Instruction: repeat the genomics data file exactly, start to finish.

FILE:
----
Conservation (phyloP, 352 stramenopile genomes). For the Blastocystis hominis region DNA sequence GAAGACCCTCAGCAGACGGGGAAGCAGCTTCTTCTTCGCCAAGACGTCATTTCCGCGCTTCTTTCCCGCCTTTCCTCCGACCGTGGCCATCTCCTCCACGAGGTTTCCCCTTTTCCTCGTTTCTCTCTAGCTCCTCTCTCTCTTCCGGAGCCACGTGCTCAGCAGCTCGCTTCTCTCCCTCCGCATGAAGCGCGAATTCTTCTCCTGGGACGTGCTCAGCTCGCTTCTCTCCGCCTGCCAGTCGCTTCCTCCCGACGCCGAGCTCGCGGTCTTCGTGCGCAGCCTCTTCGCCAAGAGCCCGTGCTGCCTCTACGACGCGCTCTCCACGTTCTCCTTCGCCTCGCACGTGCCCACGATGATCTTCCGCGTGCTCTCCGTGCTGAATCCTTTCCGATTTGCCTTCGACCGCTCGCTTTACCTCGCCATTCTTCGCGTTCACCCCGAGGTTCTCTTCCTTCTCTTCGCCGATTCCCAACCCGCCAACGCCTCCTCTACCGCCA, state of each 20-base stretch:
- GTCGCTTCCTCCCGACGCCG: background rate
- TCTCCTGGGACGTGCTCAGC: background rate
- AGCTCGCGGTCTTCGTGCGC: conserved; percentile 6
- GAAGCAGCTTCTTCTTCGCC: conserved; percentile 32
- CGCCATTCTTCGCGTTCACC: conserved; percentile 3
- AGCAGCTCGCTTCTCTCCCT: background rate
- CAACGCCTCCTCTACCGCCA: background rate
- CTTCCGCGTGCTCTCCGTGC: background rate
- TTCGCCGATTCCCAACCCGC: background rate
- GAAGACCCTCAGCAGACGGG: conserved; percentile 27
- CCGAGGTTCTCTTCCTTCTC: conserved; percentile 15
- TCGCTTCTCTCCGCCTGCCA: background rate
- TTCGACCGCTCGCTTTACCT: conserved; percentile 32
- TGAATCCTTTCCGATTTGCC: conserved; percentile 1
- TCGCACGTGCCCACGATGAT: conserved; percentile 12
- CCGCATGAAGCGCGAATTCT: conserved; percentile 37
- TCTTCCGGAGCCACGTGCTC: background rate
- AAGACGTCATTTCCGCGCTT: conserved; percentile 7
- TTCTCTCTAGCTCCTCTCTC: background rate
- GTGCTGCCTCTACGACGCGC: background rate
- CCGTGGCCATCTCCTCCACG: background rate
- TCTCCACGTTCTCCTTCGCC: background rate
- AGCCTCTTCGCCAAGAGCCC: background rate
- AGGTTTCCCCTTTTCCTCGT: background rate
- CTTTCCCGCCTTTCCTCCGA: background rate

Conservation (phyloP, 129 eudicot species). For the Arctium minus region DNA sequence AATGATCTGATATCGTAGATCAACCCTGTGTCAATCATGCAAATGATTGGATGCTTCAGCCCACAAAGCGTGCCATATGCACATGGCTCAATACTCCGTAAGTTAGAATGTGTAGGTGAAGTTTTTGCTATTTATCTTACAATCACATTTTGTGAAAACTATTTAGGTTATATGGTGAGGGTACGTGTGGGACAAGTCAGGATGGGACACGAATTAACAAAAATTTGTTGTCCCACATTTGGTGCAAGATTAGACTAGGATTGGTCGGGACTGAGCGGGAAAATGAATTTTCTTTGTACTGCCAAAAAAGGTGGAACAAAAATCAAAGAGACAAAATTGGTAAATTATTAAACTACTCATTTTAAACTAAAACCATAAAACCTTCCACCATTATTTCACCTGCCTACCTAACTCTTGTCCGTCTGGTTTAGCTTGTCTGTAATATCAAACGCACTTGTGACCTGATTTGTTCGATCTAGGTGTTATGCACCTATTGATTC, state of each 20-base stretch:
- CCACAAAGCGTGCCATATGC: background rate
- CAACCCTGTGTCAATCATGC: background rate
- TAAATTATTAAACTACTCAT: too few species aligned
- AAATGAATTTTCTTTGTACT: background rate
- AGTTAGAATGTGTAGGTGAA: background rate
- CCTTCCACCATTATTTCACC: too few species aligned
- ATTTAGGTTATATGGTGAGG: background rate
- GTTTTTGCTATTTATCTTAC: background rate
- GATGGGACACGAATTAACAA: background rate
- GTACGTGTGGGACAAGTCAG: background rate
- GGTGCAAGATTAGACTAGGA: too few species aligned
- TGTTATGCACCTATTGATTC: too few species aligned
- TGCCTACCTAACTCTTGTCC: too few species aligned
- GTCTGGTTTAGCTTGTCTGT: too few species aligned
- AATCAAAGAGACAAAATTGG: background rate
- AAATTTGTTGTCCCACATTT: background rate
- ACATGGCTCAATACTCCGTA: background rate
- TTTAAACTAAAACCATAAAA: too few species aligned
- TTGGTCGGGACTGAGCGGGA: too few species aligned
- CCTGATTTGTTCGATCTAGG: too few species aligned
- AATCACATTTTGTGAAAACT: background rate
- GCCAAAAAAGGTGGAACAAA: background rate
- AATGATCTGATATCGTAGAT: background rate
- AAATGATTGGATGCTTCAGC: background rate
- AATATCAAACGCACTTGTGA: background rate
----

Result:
Conservation (phyloP, 352 stramenopile genomes). For the Blastocystis hominis region DNA sequence GAAGACCCTCAGCAGACGGGGAAGCAGCTTCTTCTTCGCCAAGACGTCATTTCCGCGCTTCTTTCCCGCCTTTCCTCCGACCGTGGCCATCTCCTCCACGAGGTTTCCCCTTTTCCTCGTTTCTCTCTAGCTCCTCTCTCTCTTCCGGAGCCACGTGCTCAGCAGCTCGCTTCTCTCCCTCCGCATGAAGCGCGAATTCTTCTCCTGGGACGTGCTCAGCTCGCTTCTCTCCGCCTGCCAGTCGCTTCCTCCCGACGCCGAGCTCGCGGTCTTCGTGCGCAGCCTCTTCGCCAAGAGCCCGTGCTGCCTCTACGACGCGCTCTCCACGTTCTCCTTCGCCTCGCACGTGCCCACGATGATCTTCCGCGTGCTCTCCGTGCTGAATCCTTTCCGATTTGCCTTCGACCGCTCGCTTTACCTCGCCATTCTTCGCGTTCACCCCGAGGTTCTCTTCCTTCTCTTCGCCGATTCCCAACCCGCCAACGCCTCCTCTACCGCCA, state of each 20-base stretch:
- GTCGCTTCCTCCCGACGCCG: background rate
- TCTCCTGGGACGTGCTCAGC: background rate
- AGCTCGCGGTCTTCGTGCGC: conserved; percentile 6
- GAAGCAGCTTCTTCTTCGCC: conserved; percentile 32
- CGCCATTCTTCGCGTTCACC: conserved; percentile 3
- AGCAGCTCGCTTCTCTCCCT: background rate
- CAACGCCTCCTCTACCGCCA: background rate
- CTTCCGCGTGCTCTCCGTGC: background rate
- TTCGCCGATTCCCAACCCGC: background rate
- GAAGACCCTCAGCAGACGGG: conserved; percentile 27
- CCGAGGTTCTCTTCCTTCTC: conserved; percentile 15
- TCGCTTCTCTCCGCCTGCCA: background rate
- TTCGACCGCTCGCTTTACCT: conserved; percentile 32
- TGAATCCTTTCCGATTTGCC: conserved; percentile 1
- TCGCACGTGCCCACGATGAT: conserved; percentile 12
- CCGCATGAAGCGCGAATTCT: conserved; percentile 37
- TCTTCCGGAGCCACGTGCTC: background rate
- AAGACGTCATTTCCGCGCTT: conserved; percentile 7
- TTCTCTCTAGCTCCTCTCTC: background rate
- GTGCTGCCTCTACGACGCGC: background rate
- CCGTGGCCATCTCCTCCACG: background rate
- TCTCCACGTTCTCCTTCGCC: background rate
- AGCCTCTTCGCCAAGAGCCC: background rate
- AGGTTTCCCCTTTTCCTCGT: background rate
- CTTTCCCGCCTTTCCTCCGA: background rate

Conservation (phyloP, 129 eudicot species). For the Arctium minus region DNA sequence AATGATCTGATATCGTAGATCAACCCTGTGTCAATCATGCAAATGATTGGATGCTTCAGCCCACAAAGCGTGCCATATGCACATGGCTCAATACTCCGTAAGTTAGAATGTGTAGGTGAAGTTTTTGCTATTTATCTTACAATCACATTTTGTGAAAACTATTTAGGTTATATGGTGAGGGTACGTGTGGGACAAGTCAGGATGGGACACGAATTAACAAAAATTTGTTGTCCCACATTTGGTGCAAGATTAGACTAGGATTGGTCGGGACTGAGCGGGAAAATGAATTTTCTTTGTACTGCCAAAAAAGGTGGAACAAAAATCAAAGAGACAAAATTGGTAAATTATTAAACTACTCATTTTAAACTAAAACCATAAAACCTTCCACCATTATTTCACCTGCCTACCTAACTCTTGTCCGTCTGGTTTAGCTTGTCTGTAATATCAAACGCACTTGTGACCTGATTTGTTCGATCTAGGTGTTATGCACCTATTGATTC, state of each 20-base stretch:
- CCACAAAGCGTGCCATATGC: background rate
- CAACCCTGTGTCAATCATGC: background rate
- TAAATTATTAAACTACTCAT: too few species aligned
- AAATGAATTTTCTTTGTACT: background rate
- AGTTAGAATGTGTAGGTGAA: background rate
- CCTTCCACCATTATTTCACC: too few species aligned
- ATTTAGGTTATATGGTGAGG: background rate
- GTTTTTGCTATTTATCTTAC: background rate
- GATGGGACACGAATTAACAA: background rate
- GTACGTGTGGGACAAGTCAG: background rate
- GGTGCAAGATTAGACTAGGA: too few species aligned
- TGTTATGCACCTATTGATTC: too few species aligned
- TGCCTACCTAACTCTTGTCC: too few species aligned
- GTCTGGTTTAGCTTGTCTGT: too few species aligned
- AATCAAAGAGACAAAATTGG: background rate
- AAATTTGTTGTCCCACATTT: background rate
- ACATGGCTCAATACTCCGTA: background rate
- TTTAAACTAAAACCATAAAA: too few species aligned
- TTGGTCGGGACTGAGCGGGA: too few species aligned
- CCTGATTTGTTCGATCTAGG: too few species aligned
- AATCACATTTTGTGAAAACT: background rate
- GCCAAAAAAGGTGGAACAAA: background rate
- AATGATCTGATATCGTAGAT: background rate
- AAATGATTGGATGCTTCAGC: background rate
- AATATCAAACGCACTTGTGA: background rate